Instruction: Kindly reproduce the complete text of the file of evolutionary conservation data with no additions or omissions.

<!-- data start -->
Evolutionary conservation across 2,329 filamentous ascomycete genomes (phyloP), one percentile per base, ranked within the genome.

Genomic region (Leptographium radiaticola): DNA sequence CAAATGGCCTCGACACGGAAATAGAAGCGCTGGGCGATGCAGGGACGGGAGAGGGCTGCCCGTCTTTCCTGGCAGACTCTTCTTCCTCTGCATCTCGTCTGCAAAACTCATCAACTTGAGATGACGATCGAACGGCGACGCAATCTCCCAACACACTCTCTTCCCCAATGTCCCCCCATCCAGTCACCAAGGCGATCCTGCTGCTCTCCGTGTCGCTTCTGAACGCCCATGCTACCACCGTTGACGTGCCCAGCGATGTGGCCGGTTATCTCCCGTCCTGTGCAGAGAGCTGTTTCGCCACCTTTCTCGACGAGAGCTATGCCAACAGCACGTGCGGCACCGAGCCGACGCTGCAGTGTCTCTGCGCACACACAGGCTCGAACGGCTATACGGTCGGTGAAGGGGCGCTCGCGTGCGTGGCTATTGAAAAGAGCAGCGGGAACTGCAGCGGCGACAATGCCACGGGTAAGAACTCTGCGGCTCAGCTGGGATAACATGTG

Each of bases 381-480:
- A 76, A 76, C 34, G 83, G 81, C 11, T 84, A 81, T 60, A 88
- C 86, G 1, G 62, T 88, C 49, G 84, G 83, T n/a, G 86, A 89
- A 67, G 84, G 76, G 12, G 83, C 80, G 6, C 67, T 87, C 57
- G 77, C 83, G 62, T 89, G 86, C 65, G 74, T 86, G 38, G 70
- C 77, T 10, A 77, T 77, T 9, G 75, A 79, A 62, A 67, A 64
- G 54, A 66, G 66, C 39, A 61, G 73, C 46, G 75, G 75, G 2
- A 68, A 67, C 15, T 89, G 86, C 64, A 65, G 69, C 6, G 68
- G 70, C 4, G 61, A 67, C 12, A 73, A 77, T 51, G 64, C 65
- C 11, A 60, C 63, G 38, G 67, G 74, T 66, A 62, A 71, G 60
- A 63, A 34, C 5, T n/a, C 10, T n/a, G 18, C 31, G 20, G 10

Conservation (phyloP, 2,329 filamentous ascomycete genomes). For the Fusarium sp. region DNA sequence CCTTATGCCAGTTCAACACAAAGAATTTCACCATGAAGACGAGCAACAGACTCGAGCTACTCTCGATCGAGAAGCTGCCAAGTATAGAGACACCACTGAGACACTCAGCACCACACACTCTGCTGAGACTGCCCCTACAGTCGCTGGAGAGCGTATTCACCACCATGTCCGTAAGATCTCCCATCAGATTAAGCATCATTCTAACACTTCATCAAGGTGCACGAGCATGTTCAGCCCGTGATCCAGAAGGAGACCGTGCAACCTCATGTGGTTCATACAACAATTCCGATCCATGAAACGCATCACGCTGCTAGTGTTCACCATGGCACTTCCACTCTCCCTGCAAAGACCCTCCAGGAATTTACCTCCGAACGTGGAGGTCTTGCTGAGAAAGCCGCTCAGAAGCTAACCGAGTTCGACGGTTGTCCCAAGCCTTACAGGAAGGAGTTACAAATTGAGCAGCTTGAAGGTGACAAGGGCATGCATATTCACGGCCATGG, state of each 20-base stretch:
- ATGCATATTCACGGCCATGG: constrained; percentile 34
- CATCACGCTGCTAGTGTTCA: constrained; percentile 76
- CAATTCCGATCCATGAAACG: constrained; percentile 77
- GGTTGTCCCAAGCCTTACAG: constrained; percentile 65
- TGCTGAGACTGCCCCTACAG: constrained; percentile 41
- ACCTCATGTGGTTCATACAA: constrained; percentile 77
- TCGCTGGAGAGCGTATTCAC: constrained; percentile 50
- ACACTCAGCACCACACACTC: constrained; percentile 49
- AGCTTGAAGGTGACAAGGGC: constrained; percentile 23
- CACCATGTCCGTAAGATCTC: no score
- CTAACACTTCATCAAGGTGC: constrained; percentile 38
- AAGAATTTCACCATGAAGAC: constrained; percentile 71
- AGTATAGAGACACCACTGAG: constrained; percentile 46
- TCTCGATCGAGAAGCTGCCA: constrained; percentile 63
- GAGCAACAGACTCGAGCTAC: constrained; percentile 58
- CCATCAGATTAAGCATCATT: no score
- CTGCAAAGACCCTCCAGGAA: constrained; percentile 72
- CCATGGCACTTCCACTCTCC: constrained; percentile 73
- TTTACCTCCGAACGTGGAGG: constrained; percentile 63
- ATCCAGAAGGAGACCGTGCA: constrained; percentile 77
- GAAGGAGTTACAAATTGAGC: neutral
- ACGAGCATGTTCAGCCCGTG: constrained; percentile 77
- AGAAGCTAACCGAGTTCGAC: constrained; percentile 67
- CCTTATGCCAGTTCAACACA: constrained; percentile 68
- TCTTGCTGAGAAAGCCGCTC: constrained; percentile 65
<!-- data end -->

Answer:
Evolutionary conservation across 2,329 filamentous ascomycete genomes (phyloP), one percentile per base, ranked within the genome.

Genomic region (Leptographium radiaticola): DNA sequence CAAATGGCCTCGACACGGAAATAGAAGCGCTGGGCGATGCAGGGACGGGAGAGGGCTGCCCGTCTTTCCTGGCAGACTCTTCTTCCTCTGCATCTCGTCTGCAAAACTCATCAACTTGAGATGACGATCGAACGGCGACGCAATCTCCCAACACACTCTCTTCCCCAATGTCCCCCCATCCAGTCACCAAGGCGATCCTGCTGCTCTCCGTGTCGCTTCTGAACGCCCATGCTACCACCGTTGACGTGCCCAGCGATGTGGCCGGTTATCTCCCGTCCTGTGCAGAGAGCTGTTTCGCCACCTTTCTCGACGAGAGCTATGCCAACAGCACGTGCGGCACCGAGCCGACGCTGCAGTGTCTCTGCGCACACACAGGCTCGAACGGCTATACGGTCGGTGAAGGGGCGCTCGCGTGCGTGGCTATTGAAAAGAGCAGCGGGAACTGCAGCGGCGACAATGCCACGGGTAAGAACTCTGCGGCTCAGCTGGGATAACATGTG

Each of bases 381-480:
- A 76, A 76, C 34, G 83, G 81, C 11, T 84, A 81, T 60, A 88
- C 86, G 1, G 62, T 88, C 49, G 84, G 83, T n/a, G 86, A 89
- A 67, G 84, G 76, G 12, G 83, C 80, G 6, C 67, T 87, C 57
- G 77, C 83, G 62, T 89, G 86, C 65, G 74, T 86, G 38, G 70
- C 77, T 10, A 77, T 77, T 9, G 75, A 79, A 62, A 67, A 64
- G 54, A 66, G 66, C 39, A 61, G 73, C 46, G 75, G 75, G 2
- A 68, A 67, C 15, T 89, G 86, C 64, A 65, G 69, C 6, G 68
- G 70, C 4, G 61, A 67, C 12, A 73, A 77, T 51, G 64, C 65
- C 11, A 60, C 63, G 38, G 67, G 74, T 66, A 62, A 71, G 60
- A 63, A 34, C 5, T n/a, C 10, T n/a, G 18, C 31, G 20, G 10

Conservation (phyloP, 2,329 filamentous ascomycete genomes). For the Fusarium sp. region DNA sequence CCTTATGCCAGTTCAACACAAAGAATTTCACCATGAAGACGAGCAACAGACTCGAGCTACTCTCGATCGAGAAGCTGCCAAGTATAGAGACACCACTGAGACACTCAGCACCACACACTCTGCTGAGACTGCCCCTACAGTCGCTGGAGAGCGTATTCACCACCATGTCCGTAAGATCTCCCATCAGATTAAGCATCATTCTAACACTTCATCAAGGTGCACGAGCATGTTCAGCCCGTGATCCAGAAGGAGACCGTGCAACCTCATGTGGTTCATACAACAATTCCGATCCATGAAACGCATCACGCTGCTAGTGTTCACCATGGCACTTCCACTCTCCCTGCAAAGACCCTCCAGGAATTTACCTCCGAACGTGGAGGTCTTGCTGAGAAAGCCGCTCAGAAGCTAACCGAGTTCGACGGTTGTCCCAAGCCTTACAGGAAGGAGTTACAAATTGAGCAGCTTGAAGGTGACAAGGGCATGCATATTCACGGCCATGG, state of each 20-base stretch:
- ATGCATATTCACGGCCATGG: constrained; percentile 34
- CATCACGCTGCTAGTGTTCA: constrained; percentile 76
- CAATTCCGATCCATGAAACG: constrained; percentile 77
- GGTTGTCCCAAGCCTTACAG: constrained; percentile 65
- TGCTGAGACTGCCCCTACAG: constrained; percentile 41
- ACCTCATGTGGTTCATACAA: constrained; percentile 77
- TCGCTGGAGAGCGTATTCAC: constrained; percentile 50
- ACACTCAGCACCACACACTC: constrained; percentile 49
- AGCTTGAAGGTGACAAGGGC: constrained; percentile 23
- CACCATGTCCGTAAGATCTC: no score
- CTAACACTTCATCAAGGTGC: constrained; percentile 38
- AAGAATTTCACCATGAAGAC: constrained; percentile 71
- AGTATAGAGACACCACTGAG: constrained; percentile 46
- TCTCGATCGAGAAGCTGCCA: constrained; percentile 63
- GAGCAACAGACTCGAGCTAC: constrained; percentile 58
- CCATCAGATTAAGCATCATT: no score
- CTGCAAAGACCCTCCAGGAA: constrained; percentile 72
- CCATGGCACTTCCACTCTCC: constrained; percentile 73
- TTTACCTCCGAACGTGGAGG: constrained; percentile 63
- ATCCAGAAGGAGACCGTGCA: constrained; percentile 77
- GAAGGAGTTACAAATTGAGC: neutral
- ACGAGCATGTTCAGCCCGTG: constrained; percentile 77
- AGAAGCTAACCGAGTTCGAC: constrained; percentile 67
- CCTTATGCCAGTTCAACACA: constrained; percentile 68
- TCTTGCTGAGAAAGCCGCTC: constrained; percentile 65